With the help of colleagues and outside advisors, I eventually figured out how to combine my purpose with a corporate imperative. I started working with other brands on programs for social justice that supported the business as well as society. We applied lessons from soap to other brands in health and hygiene, such as getting kids to have a varied breakfast, encouraging women to eat green leafy vegetables, improving sanitation in schools.
The key distinction, I learned, is between depleting and regenerative purposes. On its own, a high-minded purpose just uses up resources for little long-term benefit. A regenerative purpose is tied to a practical commercial mission – one that goes beyond the transaction to serve communities, a mission that is actionable and measurable. Because it supports the business, it attracts additional resources and engagement over time. This is also when I realized that companies needed their Chief Marketing Officers to be chief mission officers too. Marketing, after all, could become the most purposeful career track, as long as it is aligned with a mission.
Making Social Justice Real
Before my doctorate, I got a master’s degree in water engineering and joined a charity working in refugee camps in Africa. It was the late 1990s and I was in charge of developing sanitation systems. My team built what I, and our donors, thought were some excellent toilets. But hardly anyone used them. Decades later, a Japanese for-profit company, Lixil, developed an inexpensive “pour-flush” toilet now used by millions of people with water supplies no better than those in the refugee camps.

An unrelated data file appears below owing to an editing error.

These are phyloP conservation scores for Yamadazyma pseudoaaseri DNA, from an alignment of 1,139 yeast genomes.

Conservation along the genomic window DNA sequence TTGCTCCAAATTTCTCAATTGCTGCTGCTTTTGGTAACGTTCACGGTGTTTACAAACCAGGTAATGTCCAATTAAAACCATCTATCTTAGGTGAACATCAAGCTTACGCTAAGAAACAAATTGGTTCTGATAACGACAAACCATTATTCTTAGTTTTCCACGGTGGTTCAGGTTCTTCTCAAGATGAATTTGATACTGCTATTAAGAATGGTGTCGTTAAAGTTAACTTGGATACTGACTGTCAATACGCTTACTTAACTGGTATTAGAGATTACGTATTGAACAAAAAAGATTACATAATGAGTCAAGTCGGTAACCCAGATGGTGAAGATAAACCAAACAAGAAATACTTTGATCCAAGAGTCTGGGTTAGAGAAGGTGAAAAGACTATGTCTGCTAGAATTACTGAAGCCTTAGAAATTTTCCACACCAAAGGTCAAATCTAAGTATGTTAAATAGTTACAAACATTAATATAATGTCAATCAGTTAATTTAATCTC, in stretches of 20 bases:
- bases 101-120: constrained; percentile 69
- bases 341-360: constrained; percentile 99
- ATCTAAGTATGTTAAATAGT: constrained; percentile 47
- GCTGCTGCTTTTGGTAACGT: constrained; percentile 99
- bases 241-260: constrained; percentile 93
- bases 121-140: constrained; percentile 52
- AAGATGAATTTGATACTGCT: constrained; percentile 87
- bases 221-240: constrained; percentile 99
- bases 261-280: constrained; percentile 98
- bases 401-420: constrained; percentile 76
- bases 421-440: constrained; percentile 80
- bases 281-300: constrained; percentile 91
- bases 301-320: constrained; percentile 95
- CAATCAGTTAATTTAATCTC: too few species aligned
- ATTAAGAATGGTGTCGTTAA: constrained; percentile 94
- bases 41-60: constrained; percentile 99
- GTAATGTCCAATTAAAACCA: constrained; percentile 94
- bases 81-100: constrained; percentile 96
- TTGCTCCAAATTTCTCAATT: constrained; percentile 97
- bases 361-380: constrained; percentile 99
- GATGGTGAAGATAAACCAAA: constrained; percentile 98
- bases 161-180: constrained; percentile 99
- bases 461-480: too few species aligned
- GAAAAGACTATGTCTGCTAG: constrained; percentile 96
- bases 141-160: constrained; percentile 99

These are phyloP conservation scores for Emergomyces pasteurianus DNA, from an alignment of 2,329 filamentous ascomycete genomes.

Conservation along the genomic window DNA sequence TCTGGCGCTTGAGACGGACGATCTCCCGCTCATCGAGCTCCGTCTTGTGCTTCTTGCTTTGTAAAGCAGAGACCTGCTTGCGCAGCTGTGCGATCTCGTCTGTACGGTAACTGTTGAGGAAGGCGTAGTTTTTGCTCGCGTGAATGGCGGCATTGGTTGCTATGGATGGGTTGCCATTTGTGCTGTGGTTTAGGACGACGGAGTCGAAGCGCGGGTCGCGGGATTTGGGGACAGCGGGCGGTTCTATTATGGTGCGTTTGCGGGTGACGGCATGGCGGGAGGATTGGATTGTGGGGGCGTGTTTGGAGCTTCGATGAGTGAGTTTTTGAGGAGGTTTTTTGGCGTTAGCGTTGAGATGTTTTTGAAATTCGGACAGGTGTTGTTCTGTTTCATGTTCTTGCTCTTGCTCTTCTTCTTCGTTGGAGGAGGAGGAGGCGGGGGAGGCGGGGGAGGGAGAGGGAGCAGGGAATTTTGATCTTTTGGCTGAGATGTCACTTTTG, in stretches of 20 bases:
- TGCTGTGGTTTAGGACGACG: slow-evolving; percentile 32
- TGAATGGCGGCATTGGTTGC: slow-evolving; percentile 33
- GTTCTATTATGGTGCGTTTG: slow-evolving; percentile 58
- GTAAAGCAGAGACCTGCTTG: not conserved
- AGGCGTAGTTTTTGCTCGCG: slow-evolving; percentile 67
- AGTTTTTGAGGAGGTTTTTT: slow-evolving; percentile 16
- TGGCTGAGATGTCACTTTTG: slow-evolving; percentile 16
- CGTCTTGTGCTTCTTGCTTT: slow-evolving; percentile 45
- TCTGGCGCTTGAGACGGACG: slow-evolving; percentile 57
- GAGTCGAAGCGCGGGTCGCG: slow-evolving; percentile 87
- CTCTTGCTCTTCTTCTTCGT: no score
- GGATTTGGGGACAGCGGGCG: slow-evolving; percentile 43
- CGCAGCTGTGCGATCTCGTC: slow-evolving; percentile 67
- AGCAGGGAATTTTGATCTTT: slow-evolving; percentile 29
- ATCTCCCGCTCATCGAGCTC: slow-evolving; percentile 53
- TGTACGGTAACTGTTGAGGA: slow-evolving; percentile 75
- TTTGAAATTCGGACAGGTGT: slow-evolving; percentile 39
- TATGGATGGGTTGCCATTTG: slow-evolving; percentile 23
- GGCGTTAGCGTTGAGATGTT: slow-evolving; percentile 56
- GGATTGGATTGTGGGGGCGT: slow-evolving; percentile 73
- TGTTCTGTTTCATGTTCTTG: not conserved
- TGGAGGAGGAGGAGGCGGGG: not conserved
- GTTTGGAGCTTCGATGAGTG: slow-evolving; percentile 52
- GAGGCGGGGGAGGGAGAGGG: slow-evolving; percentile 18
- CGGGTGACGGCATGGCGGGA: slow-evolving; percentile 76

Lixil and I had the same purpose, to help vulnerable people to gain dignity and reduce disease. But in the aid sector we referred to users as mere beneficiaries. We never took the time to fully understand the women living in rural refugee camps, and what was most important for them about their toilets.
Hard-headed Lixil, by contrast, was doing just that – considering the mother in a refugee camp as a consumer, and gathering knowledge about her preferences. They learned that the most important features were cleanliness and the absence of odour. They figured out the economics and made sure people would actually use their product, because their design tackled malodour once and for all. Lixil also saw a long-term growth opportunity in the countries of Africa and Asia, where their toilet was going. And because the toilet was so inexpensive and popular, Lixil was able to get the project to break-even in five years.